You only have to see the results of a few lightning strikes to believe what I am saying. My next door neighbor was hit one time and lost every appliance in the home. They live about 1000 feet away and it blew up my load panel in the process of them getting hit. We are talking in the millions of volts. I have seen dozens of trees blown apart or one side blown off. I have seen where an outside door light hit and went in to the home and destroyed the washing machine. The light had a small hole and the washer had a big black hole in it.

Playing to the angels
Les Paul (1915-2009)


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#6
November 9, 2009 at 20:00:37
Ok. The OP also stated that the unit was NOT unplugged when stated "but forgot to unplug my adsl modem cable. Unfortunately the lighning hit the telephone lines, frying my modem". You may be surprised to learn that a standard indoor telephone line is capable of carrying 110 volts of electricity. It only takes a few volts in the wrong place to kill a computer. I would have no doubt that if electricity from the strike made it to the modem it would have also made it through the modem before it died and broke the circuit.


Just to test this idea try taking a 12v dc transformer and connecting it to a rj45 cable. Any 2 of the wires will do it makes no difference. Connect the other end to your ethernet port and turn on the transformer. Let me know how this works out for ya.

For the OP I would recomend testing each component seperately. You may get lucky. Just because the psu was not plugged into the wall does not mean it was not part of the circuit. It is plugged into at least on point on the motherboard as well as once to each drive. If electricity was introduced by way of the ethernet port who knows the path it took from there. Keep in mind this was likely a high rate of electricity who is to say it didn't arc from one component to another.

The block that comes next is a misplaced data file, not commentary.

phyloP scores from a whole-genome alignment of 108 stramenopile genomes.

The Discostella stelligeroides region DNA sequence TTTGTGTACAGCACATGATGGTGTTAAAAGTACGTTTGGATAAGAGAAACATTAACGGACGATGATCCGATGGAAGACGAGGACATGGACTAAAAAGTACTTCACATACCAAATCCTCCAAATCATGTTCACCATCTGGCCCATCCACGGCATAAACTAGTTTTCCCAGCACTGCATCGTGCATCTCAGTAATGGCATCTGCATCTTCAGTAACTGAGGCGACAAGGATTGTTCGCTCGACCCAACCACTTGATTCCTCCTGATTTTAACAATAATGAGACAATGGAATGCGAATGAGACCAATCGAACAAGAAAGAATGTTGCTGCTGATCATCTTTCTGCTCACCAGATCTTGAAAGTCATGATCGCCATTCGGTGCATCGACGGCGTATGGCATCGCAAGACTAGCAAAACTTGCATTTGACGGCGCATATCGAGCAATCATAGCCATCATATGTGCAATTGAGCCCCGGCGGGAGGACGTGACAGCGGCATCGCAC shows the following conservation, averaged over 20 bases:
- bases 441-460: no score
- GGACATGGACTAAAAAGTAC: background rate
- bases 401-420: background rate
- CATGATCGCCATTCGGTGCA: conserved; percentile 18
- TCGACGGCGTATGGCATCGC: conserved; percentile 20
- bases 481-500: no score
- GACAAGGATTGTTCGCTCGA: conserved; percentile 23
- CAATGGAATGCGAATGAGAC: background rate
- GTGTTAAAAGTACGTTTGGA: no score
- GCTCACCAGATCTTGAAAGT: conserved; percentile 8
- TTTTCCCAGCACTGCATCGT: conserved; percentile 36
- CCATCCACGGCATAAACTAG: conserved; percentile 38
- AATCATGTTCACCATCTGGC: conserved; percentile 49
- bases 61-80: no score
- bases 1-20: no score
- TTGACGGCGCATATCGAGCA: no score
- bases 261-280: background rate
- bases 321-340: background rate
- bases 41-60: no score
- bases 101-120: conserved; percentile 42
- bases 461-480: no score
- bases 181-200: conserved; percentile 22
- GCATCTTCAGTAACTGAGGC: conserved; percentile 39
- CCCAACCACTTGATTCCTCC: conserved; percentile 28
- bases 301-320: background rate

Have you opened up the case? Have you seen any noticable damage? Start with that first. Everything else here is just random guess work at best. Does it smell burnt???


Likely

I want to go like my grandfather did. Peacefully in his sleep. Not screaming at the top of my lungs like the passengers in his car.

(\__/)
(='.'=)
(")_(")


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#7
November 9, 2009 at 23:19:15
"anyone care to address the fact that the OP mentioned UNPLUGGING their PC?"

Basically, (as mentioned) anything that was connected to either the power lines or telephone lines could affect it and anything connected to it. Thus, if the DSL modem was still attached to the phone lines and the PC attached to the DSL modem, then yep, it could have taken out the PC as well. As jefro mentioned, I had a brother lose every appliance in their house due to a lightning strike...


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#8
November 10, 2009 at 06:39:14
thanks guys.

all your suggestions were helpful. tested everything out and it seems that the mobo is damaged along with the PSU..who would of thought! fortunately,the cpu is still fine.

VVDM